Hymn to Love
Theatre by the Lake and York Theatre Royal in association with Ensemble
Jermyn Street Theatre
This homage to the French singer Edith Piaf, devised by Annie Castledine, Steve Trafford and Elizabeth Mansfield, was staged first at the Drill Hall and at the Traverse in Edinburgh in 1998. Here it gets a welcome revival, directed by Damian Cruden, that was first seen at the Theatre by the Lake earlier this year.
Elizabeth Mansfield is once again Piaf. This isn’t an impersonation but a performance. There is no phoney accent, no imitative clutching of those claw-like fingers, though she dons that characteristic black dress, but using her own voice she presents something half-history, half-recital that presents a life though fifteen songs.
The conceit, announced by projected text which will be subsequently followed by occasional film clips from real life, is that the singer is in her room in the Manhattan Hotel rehearsing for her final New York concert in Carnegie Hall with her pianist (played by actor and musician Patrick Bridgman) who does not speak but who becomes part of a dialogue. It is the same room she had in 1949 when she telephoned her lover, world boxing champion Marcel Cerdan, to ask him to fly to join her; the same room where, eight hours after last speaking to him, she heard that the plane had crashed and he was dead.
There is a phone that rings, though it doesn’t sound quite like a real one. Some calls are genuine (her manager checking up on her), sometimes they seem a ghostly reminder to sparks memories she shares with her pianist, memories that introduce the songs which (all but one) are sung in English, though retaining the occasional French word not needing translation—like l’amour.
“I’m a stranger in town,” she sings in Steve Trafford’s translation of “La Ville Inconnue”. Elizabeth Mansfield doesn’t have the grittiness of Piaf but she brings the same feeling. Her pain is, how to put it, more English, the language as well as the voice make a difference. “Stay with me,“ she asks the accompanist, struggling for composure, remembering her fear on the big dipper with Cerdan.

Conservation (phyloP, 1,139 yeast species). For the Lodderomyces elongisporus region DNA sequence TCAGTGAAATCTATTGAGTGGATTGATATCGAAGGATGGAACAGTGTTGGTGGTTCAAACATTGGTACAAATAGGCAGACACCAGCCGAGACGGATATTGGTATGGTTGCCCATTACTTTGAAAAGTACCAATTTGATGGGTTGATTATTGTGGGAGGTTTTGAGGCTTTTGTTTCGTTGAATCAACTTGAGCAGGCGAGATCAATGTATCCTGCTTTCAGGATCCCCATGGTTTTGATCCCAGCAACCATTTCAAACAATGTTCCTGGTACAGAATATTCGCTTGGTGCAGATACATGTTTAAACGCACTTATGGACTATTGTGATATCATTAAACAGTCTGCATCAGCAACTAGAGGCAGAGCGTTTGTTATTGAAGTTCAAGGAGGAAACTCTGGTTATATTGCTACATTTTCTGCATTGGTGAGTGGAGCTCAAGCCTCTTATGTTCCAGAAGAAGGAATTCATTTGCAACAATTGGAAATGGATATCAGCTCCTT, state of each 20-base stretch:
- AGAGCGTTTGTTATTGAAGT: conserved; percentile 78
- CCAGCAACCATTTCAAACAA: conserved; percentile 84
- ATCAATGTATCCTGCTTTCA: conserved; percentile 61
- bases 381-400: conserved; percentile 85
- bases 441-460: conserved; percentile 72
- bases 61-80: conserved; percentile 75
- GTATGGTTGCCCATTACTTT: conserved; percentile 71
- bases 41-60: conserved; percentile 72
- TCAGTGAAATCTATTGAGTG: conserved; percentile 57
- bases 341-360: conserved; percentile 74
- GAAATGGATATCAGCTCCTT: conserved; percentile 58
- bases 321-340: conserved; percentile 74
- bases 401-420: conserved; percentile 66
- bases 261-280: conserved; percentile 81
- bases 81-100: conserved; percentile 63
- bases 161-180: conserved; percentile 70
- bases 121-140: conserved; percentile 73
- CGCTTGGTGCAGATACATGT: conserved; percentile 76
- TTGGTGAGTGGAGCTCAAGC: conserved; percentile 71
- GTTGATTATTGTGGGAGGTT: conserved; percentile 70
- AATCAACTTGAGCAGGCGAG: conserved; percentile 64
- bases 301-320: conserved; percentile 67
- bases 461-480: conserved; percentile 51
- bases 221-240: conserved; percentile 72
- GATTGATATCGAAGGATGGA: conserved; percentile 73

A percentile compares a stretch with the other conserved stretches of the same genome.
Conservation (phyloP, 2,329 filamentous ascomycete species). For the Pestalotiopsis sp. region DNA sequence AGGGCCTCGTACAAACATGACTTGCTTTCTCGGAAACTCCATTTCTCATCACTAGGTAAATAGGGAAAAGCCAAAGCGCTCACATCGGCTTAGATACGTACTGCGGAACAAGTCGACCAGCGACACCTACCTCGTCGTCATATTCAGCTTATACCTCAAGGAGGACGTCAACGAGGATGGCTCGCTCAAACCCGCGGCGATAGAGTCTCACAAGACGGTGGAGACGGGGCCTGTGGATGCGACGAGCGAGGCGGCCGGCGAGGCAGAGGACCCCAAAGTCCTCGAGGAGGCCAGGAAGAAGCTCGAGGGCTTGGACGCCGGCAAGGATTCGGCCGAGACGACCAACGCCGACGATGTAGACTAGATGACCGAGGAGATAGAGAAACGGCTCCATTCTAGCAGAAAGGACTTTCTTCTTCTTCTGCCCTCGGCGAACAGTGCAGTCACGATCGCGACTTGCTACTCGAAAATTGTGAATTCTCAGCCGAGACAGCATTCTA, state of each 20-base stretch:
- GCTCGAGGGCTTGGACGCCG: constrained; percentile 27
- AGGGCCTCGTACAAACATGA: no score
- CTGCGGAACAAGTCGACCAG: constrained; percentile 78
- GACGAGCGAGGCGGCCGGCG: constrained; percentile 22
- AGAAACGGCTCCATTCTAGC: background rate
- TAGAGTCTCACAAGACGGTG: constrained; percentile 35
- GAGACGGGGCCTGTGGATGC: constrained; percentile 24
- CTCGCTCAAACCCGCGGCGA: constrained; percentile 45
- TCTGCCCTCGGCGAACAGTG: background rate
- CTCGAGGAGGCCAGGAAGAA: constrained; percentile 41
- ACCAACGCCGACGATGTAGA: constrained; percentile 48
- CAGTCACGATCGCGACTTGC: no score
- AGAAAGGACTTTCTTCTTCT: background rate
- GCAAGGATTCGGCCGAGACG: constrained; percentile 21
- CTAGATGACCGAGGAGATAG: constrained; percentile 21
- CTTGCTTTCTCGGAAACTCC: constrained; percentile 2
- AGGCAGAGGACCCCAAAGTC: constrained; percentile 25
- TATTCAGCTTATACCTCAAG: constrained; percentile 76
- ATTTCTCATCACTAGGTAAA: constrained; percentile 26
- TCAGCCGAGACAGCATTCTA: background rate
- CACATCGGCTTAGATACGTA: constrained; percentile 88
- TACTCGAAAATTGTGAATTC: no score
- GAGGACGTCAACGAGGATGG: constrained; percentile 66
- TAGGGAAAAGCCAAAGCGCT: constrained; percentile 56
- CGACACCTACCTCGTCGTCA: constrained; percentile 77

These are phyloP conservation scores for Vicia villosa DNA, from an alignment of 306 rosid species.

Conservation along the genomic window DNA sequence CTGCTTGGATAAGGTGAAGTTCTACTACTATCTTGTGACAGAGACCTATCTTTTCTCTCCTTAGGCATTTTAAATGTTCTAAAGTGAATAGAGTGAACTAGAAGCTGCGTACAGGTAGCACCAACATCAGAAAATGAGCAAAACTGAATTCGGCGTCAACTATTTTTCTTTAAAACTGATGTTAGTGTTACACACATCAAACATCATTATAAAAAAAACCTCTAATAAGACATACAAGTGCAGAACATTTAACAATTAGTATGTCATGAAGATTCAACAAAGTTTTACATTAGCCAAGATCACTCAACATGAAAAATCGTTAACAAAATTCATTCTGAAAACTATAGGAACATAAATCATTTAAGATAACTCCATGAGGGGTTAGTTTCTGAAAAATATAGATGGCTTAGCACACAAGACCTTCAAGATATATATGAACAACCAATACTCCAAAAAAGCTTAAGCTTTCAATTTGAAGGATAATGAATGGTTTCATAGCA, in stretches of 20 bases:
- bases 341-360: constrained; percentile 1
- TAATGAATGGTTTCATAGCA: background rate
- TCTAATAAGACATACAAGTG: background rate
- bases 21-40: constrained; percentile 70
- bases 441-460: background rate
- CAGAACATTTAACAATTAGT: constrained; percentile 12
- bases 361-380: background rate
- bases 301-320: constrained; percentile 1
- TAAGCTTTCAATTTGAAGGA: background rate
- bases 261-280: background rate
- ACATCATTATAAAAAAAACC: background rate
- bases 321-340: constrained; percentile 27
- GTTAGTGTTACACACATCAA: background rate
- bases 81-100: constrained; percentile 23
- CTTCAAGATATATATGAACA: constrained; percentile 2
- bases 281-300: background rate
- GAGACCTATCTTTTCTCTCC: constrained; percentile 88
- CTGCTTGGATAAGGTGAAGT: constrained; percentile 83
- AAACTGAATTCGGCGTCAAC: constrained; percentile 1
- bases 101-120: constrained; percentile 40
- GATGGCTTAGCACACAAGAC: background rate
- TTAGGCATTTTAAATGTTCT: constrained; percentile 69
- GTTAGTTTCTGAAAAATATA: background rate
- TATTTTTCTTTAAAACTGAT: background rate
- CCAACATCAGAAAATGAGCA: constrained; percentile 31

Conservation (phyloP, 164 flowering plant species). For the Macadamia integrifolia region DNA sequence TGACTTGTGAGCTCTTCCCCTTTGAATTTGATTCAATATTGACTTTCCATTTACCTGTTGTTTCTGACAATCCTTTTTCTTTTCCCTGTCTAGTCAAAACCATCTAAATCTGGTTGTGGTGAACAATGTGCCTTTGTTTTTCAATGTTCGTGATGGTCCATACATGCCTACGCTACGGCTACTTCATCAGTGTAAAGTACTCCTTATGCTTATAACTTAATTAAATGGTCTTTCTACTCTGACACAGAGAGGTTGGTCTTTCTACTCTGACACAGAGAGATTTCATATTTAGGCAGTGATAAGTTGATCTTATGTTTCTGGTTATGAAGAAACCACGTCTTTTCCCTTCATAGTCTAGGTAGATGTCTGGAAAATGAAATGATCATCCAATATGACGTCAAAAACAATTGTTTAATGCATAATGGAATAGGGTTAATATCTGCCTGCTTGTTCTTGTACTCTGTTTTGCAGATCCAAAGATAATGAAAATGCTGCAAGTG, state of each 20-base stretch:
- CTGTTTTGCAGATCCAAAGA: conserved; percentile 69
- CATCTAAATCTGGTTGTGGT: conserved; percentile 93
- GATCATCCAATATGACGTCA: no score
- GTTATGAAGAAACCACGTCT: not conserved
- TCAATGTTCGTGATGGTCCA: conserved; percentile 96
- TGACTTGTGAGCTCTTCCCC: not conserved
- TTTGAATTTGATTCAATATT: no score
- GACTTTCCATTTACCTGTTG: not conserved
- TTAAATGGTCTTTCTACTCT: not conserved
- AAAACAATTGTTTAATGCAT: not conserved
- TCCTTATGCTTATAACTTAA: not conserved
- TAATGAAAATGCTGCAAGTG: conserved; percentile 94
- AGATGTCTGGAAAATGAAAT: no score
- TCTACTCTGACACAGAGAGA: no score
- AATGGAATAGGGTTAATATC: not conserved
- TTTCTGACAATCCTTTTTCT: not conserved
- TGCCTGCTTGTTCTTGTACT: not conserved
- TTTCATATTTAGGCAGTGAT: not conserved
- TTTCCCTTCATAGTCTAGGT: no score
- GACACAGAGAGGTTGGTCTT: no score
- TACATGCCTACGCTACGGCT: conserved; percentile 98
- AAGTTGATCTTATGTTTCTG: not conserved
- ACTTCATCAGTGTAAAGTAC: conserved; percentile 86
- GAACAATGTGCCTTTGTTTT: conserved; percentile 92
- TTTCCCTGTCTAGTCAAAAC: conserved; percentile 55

Occasionally, memories are backed up by brief film clips of performance and of newsreel and still photos. They add variety to a presentation that risks getting static but are not really necessary and sometimes distract from the live action.
Piaf’s songs are so often about heartbreak and lost love: “Comme Moi”, “Padam Padam”, “Mon Légionnaire”, “La Belle Histoire d’Amour”; the street girl of “Milord”, the rejection of “Télégramme”. For those without fluent French, Trafford’s English translations bring an extra poignancy to songs that were always moving even when only half understood.
Mansfield doesn’t have Piaf’s rawness but brings sensitivity and in the last half dozen songs, presented as though in sequence in the Carnegie Hall, she adds extra drama. From “La Vie en Rose”, the ruined life of the tart in “L’Accordioniste”, the tale of loveless ”Pauvre Jean”, the abandon of “Hymne a l’Amour” and the bravado of “C’est à Hambourg” the numbers build to Piaf’s signature song “Non, je ne Regrette Rien” which is sung untranslated in the original French.
It is not as defiant, nor as painful as Piaf sang it, the regrets she rejected perhaps here more visible, but a fitting end to an exploration of a life and a repertoire.
Reviewer: Howard Loxton